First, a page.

How to Trim Mesquite Trees

mesquite image by Robert Freese from Fotolia.com

Mesquite (Prosopis glandulosa) grows low but dense: the tree tops out at 35 feet in height and width, yet the canopy can grow quite dense, not allowing light and air inside. The tree is native to North America and grows in U.S. Department of Agriculture hardiness zones 6b to 9. Pruning mesquite annually allows you to control the shape and size of the tree and to promote tree health though air circulation. Prune in the spring when frost danger passes.

Prepare a sanitizing solution by mixing one part bleach and 10 parts water in a bucket. Place your pruning tools in the bucket. Cut off all dead, diseased and damaged wood at its base. To avoid infecting healthy parts of the tree, dip your pruners back in the sanitizing solution between each cut.

Prune off branches that crisscross or compress other limbs. Identify dead, diseased or damaged branches on your mesquite tree that must be removed to protect tree health. Damaged or diseased branches will be broken, discolored or marred, while dead wood feels brittle and does not move in the wind. Cut the offending branch at its base. This prevents future limb damage.

Trim back long limbs, working one at a time. Cut the limb back to a lateral branch or just before a leaf node.

Thin out dense growth from the mesquite canopy. The tree grows very thickly and will sport lots of dense, tangled regions. Thinning out the canopy promotes air circulation, which helps keep the tree disease free.

Here’s when and how to prune your trees in Arizona

Palo Verde (University of Arizona Photo)

When you live in the desert, the pruning of the trees in your yard raises a lot of questions: What time of year should pruning occur? Should they be trimmed, crowned, rounded or what?

John Eisenhower, a certified arborist with the International Society of Arboriculture, suggested homeowners look at standards set by the American National Standards Institute before pruning them or hiring someone to do the work.

Eisenhower, owner of Integrity Tree Service of Phoenix and a regular guest on Rosie on the House, said, instead of asking someone they hire to do trimming or cutting or rounding, homeowners should request pruning objectives, including minimum and maximum branch diameters and the percentage of foliage to remove.

Other concepts to remember:

Your trees probably need to be pruned at various times of year.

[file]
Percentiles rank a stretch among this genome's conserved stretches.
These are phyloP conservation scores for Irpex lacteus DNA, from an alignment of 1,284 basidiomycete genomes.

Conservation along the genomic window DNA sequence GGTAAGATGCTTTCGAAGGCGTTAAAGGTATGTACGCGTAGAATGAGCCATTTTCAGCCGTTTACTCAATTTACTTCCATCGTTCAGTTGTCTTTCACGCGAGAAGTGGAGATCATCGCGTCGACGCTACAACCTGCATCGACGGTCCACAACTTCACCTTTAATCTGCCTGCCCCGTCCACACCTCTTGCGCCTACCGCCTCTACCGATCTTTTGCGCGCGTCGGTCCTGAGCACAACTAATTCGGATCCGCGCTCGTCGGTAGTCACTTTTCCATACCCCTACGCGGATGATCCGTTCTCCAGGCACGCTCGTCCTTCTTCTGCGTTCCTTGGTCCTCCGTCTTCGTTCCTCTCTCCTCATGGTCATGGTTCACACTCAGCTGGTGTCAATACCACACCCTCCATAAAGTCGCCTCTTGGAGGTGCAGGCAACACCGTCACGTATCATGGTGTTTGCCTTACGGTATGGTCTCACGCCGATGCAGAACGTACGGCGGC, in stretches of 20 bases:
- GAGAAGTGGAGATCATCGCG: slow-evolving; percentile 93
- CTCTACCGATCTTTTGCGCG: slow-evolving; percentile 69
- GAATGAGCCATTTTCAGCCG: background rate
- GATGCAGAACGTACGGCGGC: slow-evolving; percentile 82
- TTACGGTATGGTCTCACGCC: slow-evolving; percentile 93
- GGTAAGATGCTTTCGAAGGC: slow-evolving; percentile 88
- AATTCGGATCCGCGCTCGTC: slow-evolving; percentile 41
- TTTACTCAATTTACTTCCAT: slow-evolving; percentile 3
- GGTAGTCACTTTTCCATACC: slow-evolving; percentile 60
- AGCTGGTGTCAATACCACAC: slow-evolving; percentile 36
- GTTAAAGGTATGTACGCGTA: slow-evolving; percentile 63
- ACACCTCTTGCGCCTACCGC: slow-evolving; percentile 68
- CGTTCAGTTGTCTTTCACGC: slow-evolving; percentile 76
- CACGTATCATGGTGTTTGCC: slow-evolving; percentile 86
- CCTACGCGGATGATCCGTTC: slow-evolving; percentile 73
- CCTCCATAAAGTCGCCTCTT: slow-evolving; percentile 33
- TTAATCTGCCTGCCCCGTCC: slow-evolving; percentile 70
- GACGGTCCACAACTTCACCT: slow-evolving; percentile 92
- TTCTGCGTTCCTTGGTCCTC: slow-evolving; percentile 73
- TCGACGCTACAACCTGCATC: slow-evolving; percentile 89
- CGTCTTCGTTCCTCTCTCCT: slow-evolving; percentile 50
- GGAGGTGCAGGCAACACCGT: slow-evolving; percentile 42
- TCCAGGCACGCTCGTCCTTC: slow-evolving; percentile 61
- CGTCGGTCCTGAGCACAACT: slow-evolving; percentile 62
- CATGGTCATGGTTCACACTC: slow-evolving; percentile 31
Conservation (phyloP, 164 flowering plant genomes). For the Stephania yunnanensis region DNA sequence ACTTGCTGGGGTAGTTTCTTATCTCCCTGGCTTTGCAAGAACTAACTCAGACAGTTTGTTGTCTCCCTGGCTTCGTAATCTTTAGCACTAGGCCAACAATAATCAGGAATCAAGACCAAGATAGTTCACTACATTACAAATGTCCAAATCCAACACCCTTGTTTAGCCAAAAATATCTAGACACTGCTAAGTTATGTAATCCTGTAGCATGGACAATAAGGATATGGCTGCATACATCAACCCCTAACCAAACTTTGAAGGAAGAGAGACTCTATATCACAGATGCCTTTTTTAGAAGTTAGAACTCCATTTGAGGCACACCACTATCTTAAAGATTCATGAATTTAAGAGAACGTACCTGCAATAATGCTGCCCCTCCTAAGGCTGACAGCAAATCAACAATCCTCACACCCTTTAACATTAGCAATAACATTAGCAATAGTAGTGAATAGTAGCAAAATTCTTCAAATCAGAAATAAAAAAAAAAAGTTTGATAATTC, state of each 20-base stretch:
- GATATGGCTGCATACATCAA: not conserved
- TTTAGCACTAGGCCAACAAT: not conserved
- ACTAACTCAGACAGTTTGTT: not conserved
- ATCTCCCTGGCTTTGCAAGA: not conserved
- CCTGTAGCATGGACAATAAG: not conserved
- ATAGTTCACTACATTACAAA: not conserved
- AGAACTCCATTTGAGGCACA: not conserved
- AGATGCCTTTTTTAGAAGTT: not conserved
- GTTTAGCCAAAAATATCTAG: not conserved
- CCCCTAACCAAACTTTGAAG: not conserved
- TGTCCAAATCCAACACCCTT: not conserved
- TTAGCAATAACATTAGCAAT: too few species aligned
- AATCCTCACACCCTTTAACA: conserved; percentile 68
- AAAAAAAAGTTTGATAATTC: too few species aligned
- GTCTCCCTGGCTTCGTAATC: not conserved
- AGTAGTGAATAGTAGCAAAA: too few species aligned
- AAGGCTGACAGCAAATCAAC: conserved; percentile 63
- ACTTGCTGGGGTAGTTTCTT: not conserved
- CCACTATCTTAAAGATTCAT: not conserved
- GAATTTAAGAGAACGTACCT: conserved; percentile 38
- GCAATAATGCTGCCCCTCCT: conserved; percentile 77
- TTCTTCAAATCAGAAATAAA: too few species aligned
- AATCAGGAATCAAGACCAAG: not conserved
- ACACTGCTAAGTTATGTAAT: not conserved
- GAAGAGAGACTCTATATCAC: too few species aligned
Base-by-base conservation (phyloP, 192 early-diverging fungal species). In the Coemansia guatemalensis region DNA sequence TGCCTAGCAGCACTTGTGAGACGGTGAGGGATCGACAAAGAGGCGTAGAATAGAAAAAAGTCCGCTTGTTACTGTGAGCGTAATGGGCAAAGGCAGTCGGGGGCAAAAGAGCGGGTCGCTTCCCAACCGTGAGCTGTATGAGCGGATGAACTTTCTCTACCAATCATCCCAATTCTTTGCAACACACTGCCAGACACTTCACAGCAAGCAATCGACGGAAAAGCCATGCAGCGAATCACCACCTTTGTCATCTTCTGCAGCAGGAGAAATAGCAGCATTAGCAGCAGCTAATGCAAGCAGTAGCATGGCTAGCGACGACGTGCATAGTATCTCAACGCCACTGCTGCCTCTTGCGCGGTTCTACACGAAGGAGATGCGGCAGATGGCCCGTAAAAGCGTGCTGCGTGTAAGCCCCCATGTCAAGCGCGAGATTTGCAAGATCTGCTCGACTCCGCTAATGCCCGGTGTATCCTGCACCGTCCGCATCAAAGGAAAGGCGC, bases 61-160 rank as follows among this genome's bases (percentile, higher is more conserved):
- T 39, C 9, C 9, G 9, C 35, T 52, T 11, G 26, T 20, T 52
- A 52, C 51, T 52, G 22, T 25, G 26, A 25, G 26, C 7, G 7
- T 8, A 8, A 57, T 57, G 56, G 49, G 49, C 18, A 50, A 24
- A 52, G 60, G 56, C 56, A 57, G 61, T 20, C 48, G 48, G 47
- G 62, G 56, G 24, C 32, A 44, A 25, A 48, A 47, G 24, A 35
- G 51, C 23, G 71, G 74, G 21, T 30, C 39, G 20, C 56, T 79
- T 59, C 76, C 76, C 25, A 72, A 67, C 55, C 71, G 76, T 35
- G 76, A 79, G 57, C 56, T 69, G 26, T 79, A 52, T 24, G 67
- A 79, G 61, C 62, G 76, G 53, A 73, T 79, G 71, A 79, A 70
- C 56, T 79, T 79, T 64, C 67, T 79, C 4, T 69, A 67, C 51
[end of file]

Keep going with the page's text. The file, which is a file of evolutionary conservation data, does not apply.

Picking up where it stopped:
December through February is the best time to prune deciduous trees.

There is also a way to prune apples, peaches, nectarines, apricots and nuts to dictate the height of the fruit-bearing branches that can keep the fruit from being too high in the tree at harvest time.

Citrus trees need to be pruned after mid-February to avoid frost damage.

“Lion’s tailing” or “topping” should never be done to your trees.

These are improper pruning operations that make trees more vulnerable to sun and wind damage.

Topping is often done when trees grow taller and branches hit the house or hang over the roof. Tree owners think the only solution is to aggressively cut large stems to reduce the height or spread of the tree, but these cuts made at predetermined heights only encourage sprouting at the ends of the branches.

These large cuts are also the entry points for decay fungi to invade the tree.

A better method is to cut branches back to side branches at least one-third the diameter of the branches being cut. This reduces sprouting and leaves trees looking more natural.

In “lion’s tailing,” interior branches of a tree are over-pruned, leaving behind long slender limbs with a puff of foliage at the end that looks something like the tail of a lion.

This technique can lead to sprouting as well as sunburn on the trunk and lower limbs on super-hot days.

The heavy branch ends also collect the force of the wind and are more prone to breakage in storms.

For sun- and frost-sensitive trees, reduce the percentage of foliage that you remove.

During the middle of winter and summer, avoid pruning these trees altogether or only lightly shape them.

Citrus trees seldom need heavy pruning. It’s best that citrus branches grow down to the ground to shade their thin bark from the sun.

Most desert species should be pruned during the spring or fall.

Spring or early summer pruning of mesquite and other vigorous desert trees can prevent damage during the summer monsoon storms.